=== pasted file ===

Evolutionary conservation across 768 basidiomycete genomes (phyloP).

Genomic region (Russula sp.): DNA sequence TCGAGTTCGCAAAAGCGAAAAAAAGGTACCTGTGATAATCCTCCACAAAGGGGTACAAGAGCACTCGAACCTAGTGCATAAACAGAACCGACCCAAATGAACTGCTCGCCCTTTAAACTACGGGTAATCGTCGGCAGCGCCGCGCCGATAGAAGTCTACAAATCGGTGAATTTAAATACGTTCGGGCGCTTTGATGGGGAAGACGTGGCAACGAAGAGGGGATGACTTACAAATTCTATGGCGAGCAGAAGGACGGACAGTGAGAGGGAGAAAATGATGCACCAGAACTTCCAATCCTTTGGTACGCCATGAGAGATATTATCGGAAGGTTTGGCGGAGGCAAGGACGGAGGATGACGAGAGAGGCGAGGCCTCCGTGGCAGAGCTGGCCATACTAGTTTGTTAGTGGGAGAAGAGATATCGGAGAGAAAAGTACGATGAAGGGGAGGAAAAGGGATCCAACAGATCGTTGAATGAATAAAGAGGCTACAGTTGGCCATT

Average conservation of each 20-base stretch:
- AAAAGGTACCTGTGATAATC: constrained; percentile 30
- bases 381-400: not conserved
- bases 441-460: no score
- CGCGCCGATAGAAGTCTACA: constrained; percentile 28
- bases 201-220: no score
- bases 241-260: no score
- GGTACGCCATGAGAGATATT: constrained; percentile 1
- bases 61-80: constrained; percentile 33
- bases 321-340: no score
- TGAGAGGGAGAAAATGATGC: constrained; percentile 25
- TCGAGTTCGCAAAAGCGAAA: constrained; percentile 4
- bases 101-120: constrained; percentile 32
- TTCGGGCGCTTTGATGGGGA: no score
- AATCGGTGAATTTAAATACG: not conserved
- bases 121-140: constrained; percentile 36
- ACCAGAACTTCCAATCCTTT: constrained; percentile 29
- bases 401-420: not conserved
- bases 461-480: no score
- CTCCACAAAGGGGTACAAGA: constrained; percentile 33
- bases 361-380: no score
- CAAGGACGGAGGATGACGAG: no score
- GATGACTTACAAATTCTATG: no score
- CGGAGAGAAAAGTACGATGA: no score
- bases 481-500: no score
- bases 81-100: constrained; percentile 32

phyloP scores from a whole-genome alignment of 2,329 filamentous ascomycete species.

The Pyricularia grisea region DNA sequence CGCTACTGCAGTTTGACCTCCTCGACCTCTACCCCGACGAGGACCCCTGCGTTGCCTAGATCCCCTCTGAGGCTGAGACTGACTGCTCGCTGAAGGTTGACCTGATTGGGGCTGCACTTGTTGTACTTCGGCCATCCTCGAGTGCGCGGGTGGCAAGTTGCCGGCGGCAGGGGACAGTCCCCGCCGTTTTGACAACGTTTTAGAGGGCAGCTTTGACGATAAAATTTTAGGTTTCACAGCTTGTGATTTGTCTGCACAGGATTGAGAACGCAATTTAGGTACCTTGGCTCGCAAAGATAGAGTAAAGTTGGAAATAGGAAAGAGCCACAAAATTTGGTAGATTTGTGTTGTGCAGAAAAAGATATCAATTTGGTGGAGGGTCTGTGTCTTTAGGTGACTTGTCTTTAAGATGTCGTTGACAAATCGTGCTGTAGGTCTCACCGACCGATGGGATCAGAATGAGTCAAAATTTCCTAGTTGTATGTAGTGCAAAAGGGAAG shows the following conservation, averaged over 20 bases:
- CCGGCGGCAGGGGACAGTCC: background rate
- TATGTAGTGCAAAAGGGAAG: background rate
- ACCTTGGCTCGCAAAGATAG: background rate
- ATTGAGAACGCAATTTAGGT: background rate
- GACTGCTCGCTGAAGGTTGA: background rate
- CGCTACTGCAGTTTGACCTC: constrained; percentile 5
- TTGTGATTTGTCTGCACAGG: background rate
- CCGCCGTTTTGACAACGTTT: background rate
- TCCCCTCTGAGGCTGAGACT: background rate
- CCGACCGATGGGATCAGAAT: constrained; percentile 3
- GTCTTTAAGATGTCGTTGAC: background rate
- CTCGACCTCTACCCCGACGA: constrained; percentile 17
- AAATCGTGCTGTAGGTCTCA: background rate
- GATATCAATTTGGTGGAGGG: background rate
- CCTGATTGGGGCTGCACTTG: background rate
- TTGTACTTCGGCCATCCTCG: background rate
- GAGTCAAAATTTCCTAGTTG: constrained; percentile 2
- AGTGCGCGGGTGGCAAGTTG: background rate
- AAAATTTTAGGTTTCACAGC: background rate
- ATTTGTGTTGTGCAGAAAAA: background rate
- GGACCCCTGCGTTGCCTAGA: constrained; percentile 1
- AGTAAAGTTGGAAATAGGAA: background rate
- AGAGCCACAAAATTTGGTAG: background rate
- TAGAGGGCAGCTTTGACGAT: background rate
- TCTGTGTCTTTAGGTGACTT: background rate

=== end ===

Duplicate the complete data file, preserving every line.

Evolutionary conservation across 768 basidiomycete genomes (phyloP).

Genomic region (Russula sp.): DNA sequence TCGAGTTCGCAAAAGCGAAAAAAAGGTACCTGTGATAATCCTCCACAAAGGGGTACAAGAGCACTCGAACCTAGTGCATAAACAGAACCGACCCAAATGAACTGCTCGCCCTTTAAACTACGGGTAATCGTCGGCAGCGCCGCGCCGATAGAAGTCTACAAATCGGTGAATTTAAATACGTTCGGGCGCTTTGATGGGGAAGACGTGGCAACGAAGAGGGGATGACTTACAAATTCTATGGCGAGCAGAAGGACGGACAGTGAGAGGGAGAAAATGATGCACCAGAACTTCCAATCCTTTGGTACGCCATGAGAGATATTATCGGAAGGTTTGGCGGAGGCAAGGACGGAGGATGACGAGAGAGGCGAGGCCTCCGTGGCAGAGCTGGCCATACTAGTTTGTTAGTGGGAGAAGAGATATCGGAGAGAAAAGTACGATGAAGGGGAGGAAAAGGGATCCAACAGATCGTTGAATGAATAAAGAGGCTACAGTTGGCCATT

Average conservation of each 20-base stretch:
- AAAAGGTACCTGTGATAATC: constrained; percentile 30
- bases 381-400: not conserved
- bases 441-460: no score
- CGCGCCGATAGAAGTCTACA: constrained; percentile 28
- bases 201-220: no score
- bases 241-260: no score
- GGTACGCCATGAGAGATATT: constrained; percentile 1
- bases 61-80: constrained; percentile 33
- bases 321-340: no score
- TGAGAGGGAGAAAATGATGC: constrained; percentile 25
- TCGAGTTCGCAAAAGCGAAA: constrained; percentile 4
- bases 101-120: constrained; percentile 32
- TTCGGGCGCTTTGATGGGGA: no score
- AATCGGTGAATTTAAATACG: not conserved
- bases 121-140: constrained; percentile 36
- ACCAGAACTTCCAATCCTTT: constrained; percentile 29
- bases 401-420: not conserved
- bases 461-480: no score
- CTCCACAAAGGGGTACAAGA: constrained; percentile 33
- bases 361-380: no score
- CAAGGACGGAGGATGACGAG: no score
- GATGACTTACAAATTCTATG: no score
- CGGAGAGAAAAGTACGATGA: no score
- bases 481-500: no score
- bases 81-100: constrained; percentile 32

phyloP scores from a whole-genome alignment of 2,329 filamentous ascomycete species.

The Pyricularia grisea region DNA sequence CGCTACTGCAGTTTGACCTCCTCGACCTCTACCCCGACGAGGACCCCTGCGTTGCCTAGATCCCCTCTGAGGCTGAGACTGACTGCTCGCTGAAGGTTGACCTGATTGGGGCTGCACTTGTTGTACTTCGGCCATCCTCGAGTGCGCGGGTGGCAAGTTGCCGGCGGCAGGGGACAGTCCCCGCCGTTTTGACAACGTTTTAGAGGGCAGCTTTGACGATAAAATTTTAGGTTTCACAGCTTGTGATTTGTCTGCACAGGATTGAGAACGCAATTTAGGTACCTTGGCTCGCAAAGATAGAGTAAAGTTGGAAATAGGAAAGAGCCACAAAATTTGGTAGATTTGTGTTGTGCAGAAAAAGATATCAATTTGGTGGAGGGTCTGTGTCTTTAGGTGACTTGTCTTTAAGATGTCGTTGACAAATCGTGCTGTAGGTCTCACCGACCGATGGGATCAGAATGAGTCAAAATTTCCTAGTTGTATGTAGTGCAAAAGGGAAG shows the following conservation, averaged over 20 bases:
- CCGGCGGCAGGGGACAGTCC: background rate
- TATGTAGTGCAAAAGGGAAG: background rate
- ACCTTGGCTCGCAAAGATAG: background rate
- ATTGAGAACGCAATTTAGGT: background rate
- GACTGCTCGCTGAAGGTTGA: background rate
- CGCTACTGCAGTTTGACCTC: constrained; percentile 5
- TTGTGATTTGTCTGCACAGG: background rate
- CCGCCGTTTTGACAACGTTT: background rate
- TCCCCTCTGAGGCTGAGACT: background rate
- CCGACCGATGGGATCAGAAT: constrained; percentile 3
- GTCTTTAAGATGTCGTTGAC: background rate
- CTCGACCTCTACCCCGACGA: constrained; percentile 17
- AAATCGTGCTGTAGGTCTCA: background rate
- GATATCAATTTGGTGGAGGG: background rate
- CCTGATTGGGGCTGCACTTG: background rate
- TTGTACTTCGGCCATCCTCG: background rate
- GAGTCAAAATTTCCTAGTTG: constrained; percentile 2
- AGTGCGCGGGTGGCAAGTTG: background rate
- AAAATTTTAGGTTTCACAGC: background rate
- ATTTGTGTTGTGCAGAAAAA: background rate
- GGACCCCTGCGTTGCCTAGA: constrained; percentile 1
- AGTAAAGTTGGAAATAGGAA: background rate
- AGAGCCACAAAATTTGGTAG: background rate
- TAGAGGGCAGCTTTGACGAT: background rate
- TCTGTGTCTTTAGGTGACTT: background rate